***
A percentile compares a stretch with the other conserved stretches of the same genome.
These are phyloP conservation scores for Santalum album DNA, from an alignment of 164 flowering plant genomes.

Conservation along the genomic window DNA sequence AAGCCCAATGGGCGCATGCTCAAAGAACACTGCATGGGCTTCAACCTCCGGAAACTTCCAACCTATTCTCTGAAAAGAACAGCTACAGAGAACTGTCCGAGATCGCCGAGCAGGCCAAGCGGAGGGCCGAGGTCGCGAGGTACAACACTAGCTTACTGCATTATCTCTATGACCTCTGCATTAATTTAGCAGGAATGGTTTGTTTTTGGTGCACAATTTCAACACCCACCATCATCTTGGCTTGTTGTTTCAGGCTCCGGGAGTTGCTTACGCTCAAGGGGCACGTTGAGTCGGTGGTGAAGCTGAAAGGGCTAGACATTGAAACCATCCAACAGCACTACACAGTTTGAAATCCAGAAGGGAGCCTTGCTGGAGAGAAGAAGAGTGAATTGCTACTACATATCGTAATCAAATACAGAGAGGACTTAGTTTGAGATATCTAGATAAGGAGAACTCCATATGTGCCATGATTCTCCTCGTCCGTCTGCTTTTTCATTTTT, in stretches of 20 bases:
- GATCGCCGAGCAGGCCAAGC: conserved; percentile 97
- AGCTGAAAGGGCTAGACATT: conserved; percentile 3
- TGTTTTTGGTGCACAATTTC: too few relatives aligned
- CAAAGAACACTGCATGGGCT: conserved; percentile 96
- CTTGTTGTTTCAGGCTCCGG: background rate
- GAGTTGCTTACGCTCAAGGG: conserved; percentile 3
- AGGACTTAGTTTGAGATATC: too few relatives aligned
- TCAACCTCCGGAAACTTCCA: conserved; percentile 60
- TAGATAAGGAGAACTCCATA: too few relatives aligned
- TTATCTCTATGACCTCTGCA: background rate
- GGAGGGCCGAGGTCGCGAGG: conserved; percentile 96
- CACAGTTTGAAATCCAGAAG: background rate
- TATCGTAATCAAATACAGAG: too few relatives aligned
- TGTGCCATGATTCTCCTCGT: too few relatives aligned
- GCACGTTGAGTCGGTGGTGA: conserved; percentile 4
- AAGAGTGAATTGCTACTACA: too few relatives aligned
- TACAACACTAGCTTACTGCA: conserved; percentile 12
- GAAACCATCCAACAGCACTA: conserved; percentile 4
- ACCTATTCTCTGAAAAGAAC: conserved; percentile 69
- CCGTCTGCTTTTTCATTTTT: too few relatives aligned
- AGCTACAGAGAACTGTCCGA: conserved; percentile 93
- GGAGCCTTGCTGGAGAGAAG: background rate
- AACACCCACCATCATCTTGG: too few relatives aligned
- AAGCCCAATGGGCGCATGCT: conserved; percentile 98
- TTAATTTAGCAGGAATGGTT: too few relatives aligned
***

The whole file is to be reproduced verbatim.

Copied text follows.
A percentile compares a stretch with the other conserved stretches of the same genome.
These are phyloP conservation scores for Santalum album DNA, from an alignment of 164 flowering plant genomes.

Conservation along the genomic window DNA sequence AAGCCCAATGGGCGCATGCTCAAAGAACACTGCATGGGCTTCAACCTCCGGAAACTTCCAACCTATTCTCTGAAAAGAACAGCTACAGAGAACTGTCCGAGATCGCCGAGCAGGCCAAGCGGAGGGCCGAGGTCGCGAGGTACAACACTAGCTTACTGCATTATCTCTATGACCTCTGCATTAATTTAGCAGGAATGGTTTGTTTTTGGTGCACAATTTCAACACCCACCATCATCTTGGCTTGTTGTTTCAGGCTCCGGGAGTTGCTTACGCTCAAGGGGCACGTTGAGTCGGTGGTGAAGCTGAAAGGGCTAGACATTGAAACCATCCAACAGCACTACACAGTTTGAAATCCAGAAGGGAGCCTTGCTGGAGAGAAGAAGAGTGAATTGCTACTACATATCGTAATCAAATACAGAGAGGACTTAGTTTGAGATATCTAGATAAGGAGAACTCCATATGTGCCATGATTCTCCTCGTCCGTCTGCTTTTTCATTTTT, in stretches of 20 bases:
- GATCGCCGAGCAGGCCAAGC: conserved; percentile 97
- AGCTGAAAGGGCTAGACATT: conserved; percentile 3
- TGTTTTTGGTGCACAATTTC: too few relatives aligned
- CAAAGAACACTGCATGGGCT: conserved; percentile 96
- CTTGTTGTTTCAGGCTCCGG: background rate
- GAGTTGCTTACGCTCAAGGG: conserved; percentile 3
- AGGACTTAGTTTGAGATATC: too few relatives aligned
- TCAACCTCCGGAAACTTCCA: conserved; percentile 60
- TAGATAAGGAGAACTCCATA: too few relatives aligned
- TTATCTCTATGACCTCTGCA: background rate
- GGAGGGCCGAGGTCGCGAGG: conserved; percentile 96
- CACAGTTTGAAATCCAGAAG: background rate
- TATCGTAATCAAATACAGAG: too few relatives aligned
- TGTGCCATGATTCTCCTCGT: too few relatives aligned
- GCACGTTGAGTCGGTGGTGA: conserved; percentile 4
- AAGAGTGAATTGCTACTACA: too few relatives aligned
- TACAACACTAGCTTACTGCA: conserved; percentile 12
- GAAACCATCCAACAGCACTA: conserved; percentile 4
- ACCTATTCTCTGAAAAGAAC: conserved; percentile 69
- CCGTCTGCTTTTTCATTTTT: too few relatives aligned
- AGCTACAGAGAACTGTCCGA: conserved; percentile 93
- GGAGCCTTGCTGGAGAGAAG: background rate
- AACACCCACCATCATCTTGG: too few relatives aligned
- AAGCCCAATGGGCGCATGCT: conserved; percentile 98
- TTAATTTAGCAGGAATGGTT: too few relatives aligned